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Royal Naval Biography/Williams, Richard (b)


Eldest son of the late Lieutenant Thomas Williams, R.N., an old and meritorious officer, who lost his right leg, and was otherwise wounded, while serving on board the Chatham 50, Captain (afterwards Sir Andrew Snape) Douglas, in action with the French frigate Magicienne, near Boston, North America, Sept. 2d, 1781[1].

The subject of this memoir was born at St. Columb, co.

Cornwall; and entered the royal navy as midshipman on board the Belliqueux 64. He subsequently served in the Plumper and Tickler, gun-vessels, commanded by his father; and, early in 1801, was received on board the Neptune 98, flag-ship of Vice-Admiral (afterwards Lord) Gambler, then third in command of the Channel fleet. During the peace of Amiens, he was successively removed to the Endymion frigate and Isis 50, in which latter ship he accompanied the Vice-Admiral to and from Newfoundland. On her passage thither, she encountered a hurricane, was thrown on her beam ends, lost her top-masts and jib-boom, had all her sails blown to shreds, and was obliged to cut away her mizenmast: the main-mast was about to follow, when she fortunately fell off, partially righted, and at length shewed her stern to the wind. After her return home, she received the flag of Rear-Admiral (now Sir Edward) Thornbrough, and cruised for a short period in the North Sea. During her second trip to Newfoundland, several of her midshipmen, including Mr. Williams, were borne on the books of the Puissant, receiving ship at Spithead, having been left behind for the purpose of passing the usual examination at the Navy Office.

In the summer of 1804, Mr. Williams again sailed for St. John’s, under Vice-Admiral Gambier’s successor, the late Sir Erasmus Gower, by whom he was appointed acting lieutenant and commander of the Mackerel schooner, mounting four small carronades, with a complement of fifteen officers and men. In this pigmy man-of-war, which he joined, and fitted out at Bermuda, we find him rendering essential assistance to the Tartar frigate, Captain Edward Hawker, by carrying out a bower anchor, and receiving and landing her main-deck guns, after she had parted her cables in Murray’s Reads, and struck on one of the reefs forming the eastern passage. Subsequently, the Mackerel, with fifty-seven French prisoners of war on board, was driven from her anchorage in a N.W. gale, and in rounding St. Catherine’s Point, for the purpose of taking shelter under the lee of the island, she repeatedly grazed the rocks, the foam and spray obscuring all the marks, and totally bewildering the pilot:– the anchors were quickly cut away, and she brought up, but continued to strike until the cables snapped asunder, when she providentially drifted to sea, clear of the innumerable sunken rocks surrounding the Bermudas. For these services Mr. Williams, who had been promoted to the rank of lieutenant on the 13th Dec. 1804, received the thanks of Sir Andrew Mitchell, commander-in-chief on the Halifax station.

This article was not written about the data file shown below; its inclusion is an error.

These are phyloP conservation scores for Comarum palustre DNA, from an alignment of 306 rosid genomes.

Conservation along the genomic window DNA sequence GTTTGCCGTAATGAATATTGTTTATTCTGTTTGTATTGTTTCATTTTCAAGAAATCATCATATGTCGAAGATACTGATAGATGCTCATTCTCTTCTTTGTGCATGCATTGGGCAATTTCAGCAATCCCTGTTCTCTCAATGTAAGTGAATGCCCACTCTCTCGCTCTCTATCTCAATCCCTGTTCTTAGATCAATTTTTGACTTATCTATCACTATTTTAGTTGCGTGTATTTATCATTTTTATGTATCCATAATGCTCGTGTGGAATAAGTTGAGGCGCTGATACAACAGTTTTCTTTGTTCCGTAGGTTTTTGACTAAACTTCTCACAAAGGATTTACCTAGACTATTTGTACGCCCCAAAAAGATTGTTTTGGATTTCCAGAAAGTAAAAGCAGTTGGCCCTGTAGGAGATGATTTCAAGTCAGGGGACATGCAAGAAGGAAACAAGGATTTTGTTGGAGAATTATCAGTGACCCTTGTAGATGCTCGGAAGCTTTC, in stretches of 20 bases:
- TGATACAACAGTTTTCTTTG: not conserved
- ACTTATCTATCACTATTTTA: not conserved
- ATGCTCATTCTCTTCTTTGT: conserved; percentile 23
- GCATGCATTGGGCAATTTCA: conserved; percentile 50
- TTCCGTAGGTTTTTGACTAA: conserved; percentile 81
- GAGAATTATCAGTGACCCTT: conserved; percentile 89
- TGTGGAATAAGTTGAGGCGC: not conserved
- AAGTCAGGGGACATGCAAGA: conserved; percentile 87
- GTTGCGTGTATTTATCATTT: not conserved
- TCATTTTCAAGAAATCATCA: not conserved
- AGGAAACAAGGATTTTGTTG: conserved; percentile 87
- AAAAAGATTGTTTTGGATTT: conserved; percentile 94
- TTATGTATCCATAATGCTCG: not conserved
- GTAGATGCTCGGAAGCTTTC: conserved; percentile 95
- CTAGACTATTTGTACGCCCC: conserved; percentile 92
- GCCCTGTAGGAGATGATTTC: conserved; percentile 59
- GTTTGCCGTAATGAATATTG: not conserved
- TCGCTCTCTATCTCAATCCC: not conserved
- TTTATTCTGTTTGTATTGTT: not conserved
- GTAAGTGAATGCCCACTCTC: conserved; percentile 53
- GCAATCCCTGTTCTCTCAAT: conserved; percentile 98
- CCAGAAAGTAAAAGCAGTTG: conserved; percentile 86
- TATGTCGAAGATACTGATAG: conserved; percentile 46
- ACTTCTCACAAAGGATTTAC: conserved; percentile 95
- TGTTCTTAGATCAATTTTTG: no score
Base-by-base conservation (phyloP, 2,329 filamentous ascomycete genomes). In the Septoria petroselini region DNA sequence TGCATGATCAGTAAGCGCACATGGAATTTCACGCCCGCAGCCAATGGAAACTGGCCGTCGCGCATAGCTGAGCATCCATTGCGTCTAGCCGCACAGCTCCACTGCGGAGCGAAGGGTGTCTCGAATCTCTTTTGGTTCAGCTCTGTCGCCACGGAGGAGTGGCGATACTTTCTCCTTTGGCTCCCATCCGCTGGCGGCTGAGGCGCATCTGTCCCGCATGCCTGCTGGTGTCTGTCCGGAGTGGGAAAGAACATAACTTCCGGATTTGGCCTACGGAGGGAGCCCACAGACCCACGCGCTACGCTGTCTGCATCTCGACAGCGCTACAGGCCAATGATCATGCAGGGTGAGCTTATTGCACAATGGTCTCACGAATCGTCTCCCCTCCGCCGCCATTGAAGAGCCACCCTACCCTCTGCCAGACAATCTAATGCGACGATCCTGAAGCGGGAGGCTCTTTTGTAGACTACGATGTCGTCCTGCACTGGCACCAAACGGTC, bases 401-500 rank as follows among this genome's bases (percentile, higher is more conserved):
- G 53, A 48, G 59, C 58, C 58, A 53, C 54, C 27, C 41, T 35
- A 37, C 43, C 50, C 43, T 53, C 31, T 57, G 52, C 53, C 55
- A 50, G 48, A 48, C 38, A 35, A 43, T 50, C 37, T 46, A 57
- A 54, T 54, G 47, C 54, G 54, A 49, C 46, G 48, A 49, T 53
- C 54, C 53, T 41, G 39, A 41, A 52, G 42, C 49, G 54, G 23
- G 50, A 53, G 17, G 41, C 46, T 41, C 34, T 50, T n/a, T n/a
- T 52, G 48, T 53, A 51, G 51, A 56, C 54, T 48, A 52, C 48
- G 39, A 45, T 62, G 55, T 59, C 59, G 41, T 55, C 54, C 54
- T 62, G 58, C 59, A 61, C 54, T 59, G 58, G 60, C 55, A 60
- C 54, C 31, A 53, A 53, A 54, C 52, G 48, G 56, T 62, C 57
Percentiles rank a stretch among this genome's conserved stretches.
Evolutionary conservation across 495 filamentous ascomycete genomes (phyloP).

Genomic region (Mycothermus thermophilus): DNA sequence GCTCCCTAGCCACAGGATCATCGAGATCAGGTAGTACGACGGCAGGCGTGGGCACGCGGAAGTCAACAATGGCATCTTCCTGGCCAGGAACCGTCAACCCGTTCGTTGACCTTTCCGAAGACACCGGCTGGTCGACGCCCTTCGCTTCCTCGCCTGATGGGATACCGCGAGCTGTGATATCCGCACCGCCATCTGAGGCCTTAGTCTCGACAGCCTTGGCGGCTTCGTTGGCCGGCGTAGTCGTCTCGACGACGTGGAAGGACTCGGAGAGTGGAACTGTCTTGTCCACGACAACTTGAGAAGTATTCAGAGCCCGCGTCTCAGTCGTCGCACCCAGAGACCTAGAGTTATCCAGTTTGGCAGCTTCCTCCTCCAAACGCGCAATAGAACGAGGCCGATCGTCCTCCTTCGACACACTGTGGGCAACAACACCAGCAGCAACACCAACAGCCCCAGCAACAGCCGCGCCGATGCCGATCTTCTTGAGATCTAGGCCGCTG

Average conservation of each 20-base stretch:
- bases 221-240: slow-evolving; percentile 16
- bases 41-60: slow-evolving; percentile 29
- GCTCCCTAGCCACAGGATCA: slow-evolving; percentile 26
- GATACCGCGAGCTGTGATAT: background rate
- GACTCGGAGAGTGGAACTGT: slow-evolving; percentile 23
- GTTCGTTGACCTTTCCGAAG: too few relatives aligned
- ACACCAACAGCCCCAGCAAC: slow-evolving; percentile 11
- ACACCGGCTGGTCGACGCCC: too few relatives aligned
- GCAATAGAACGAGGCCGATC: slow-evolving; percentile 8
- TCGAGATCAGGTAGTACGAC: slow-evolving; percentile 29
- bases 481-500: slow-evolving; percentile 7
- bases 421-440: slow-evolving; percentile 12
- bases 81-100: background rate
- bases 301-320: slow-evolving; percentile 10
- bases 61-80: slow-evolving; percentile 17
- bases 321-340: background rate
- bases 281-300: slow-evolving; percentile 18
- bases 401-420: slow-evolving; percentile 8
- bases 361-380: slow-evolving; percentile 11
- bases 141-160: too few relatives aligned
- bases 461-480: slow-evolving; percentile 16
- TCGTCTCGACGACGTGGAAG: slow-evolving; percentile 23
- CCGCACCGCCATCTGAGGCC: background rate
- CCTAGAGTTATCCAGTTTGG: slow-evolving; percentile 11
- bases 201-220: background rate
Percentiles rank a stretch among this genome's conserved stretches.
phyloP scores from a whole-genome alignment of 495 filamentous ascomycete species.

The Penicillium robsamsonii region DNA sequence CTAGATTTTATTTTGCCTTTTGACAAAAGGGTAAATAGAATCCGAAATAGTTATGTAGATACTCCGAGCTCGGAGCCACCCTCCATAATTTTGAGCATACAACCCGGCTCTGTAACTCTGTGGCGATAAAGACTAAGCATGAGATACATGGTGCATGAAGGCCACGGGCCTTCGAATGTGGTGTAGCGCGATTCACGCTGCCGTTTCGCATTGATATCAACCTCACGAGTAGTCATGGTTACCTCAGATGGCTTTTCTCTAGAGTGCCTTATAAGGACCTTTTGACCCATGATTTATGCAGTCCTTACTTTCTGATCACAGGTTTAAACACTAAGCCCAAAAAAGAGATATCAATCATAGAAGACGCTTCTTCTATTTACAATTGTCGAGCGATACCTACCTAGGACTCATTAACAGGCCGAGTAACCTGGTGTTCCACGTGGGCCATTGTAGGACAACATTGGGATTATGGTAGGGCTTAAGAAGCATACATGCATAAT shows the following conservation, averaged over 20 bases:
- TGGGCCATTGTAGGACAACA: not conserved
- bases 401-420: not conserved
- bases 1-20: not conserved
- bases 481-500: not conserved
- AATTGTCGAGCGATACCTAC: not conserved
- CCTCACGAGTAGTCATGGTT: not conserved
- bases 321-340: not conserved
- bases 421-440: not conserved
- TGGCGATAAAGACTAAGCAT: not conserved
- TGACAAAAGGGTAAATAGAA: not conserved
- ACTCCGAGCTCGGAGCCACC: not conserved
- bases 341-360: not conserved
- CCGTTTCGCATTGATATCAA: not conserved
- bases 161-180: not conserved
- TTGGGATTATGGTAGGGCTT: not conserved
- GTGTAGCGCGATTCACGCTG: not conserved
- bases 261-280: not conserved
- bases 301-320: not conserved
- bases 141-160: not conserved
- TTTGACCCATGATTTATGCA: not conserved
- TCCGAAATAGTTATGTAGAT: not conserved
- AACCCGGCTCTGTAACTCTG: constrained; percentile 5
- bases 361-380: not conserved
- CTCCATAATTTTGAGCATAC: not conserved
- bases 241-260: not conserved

The Mackerel was afterwards employed in protecting the fisheries on the S.W. side of Newfoundland, where Lieutenant Williams seized the cargoes (whale oil) of two American vessels, and ordered them from the coast. She subsequently had the honor of twice receiving the flag of Sir Erasmus Gower.

We next find Lieutenant Williams serving under Captain Thomas White (b), in the Avenger sloop, employed in affording protection to the homeward bound Newfoundland trade. On his way up Channel, he assisted in destroying the French cutter privateer Hazard, of sixteen guns and fifty men, which vessel, mistaking the Avenger (a north-country built ship) for a merchantman, had run athwart hawse, and made an ineffectual attempt to board her. On this occasion, two British seamen and the whole of the French crew, with the exception of four persons, perished; le Hazard having sunk before boats could be sent to her assistance.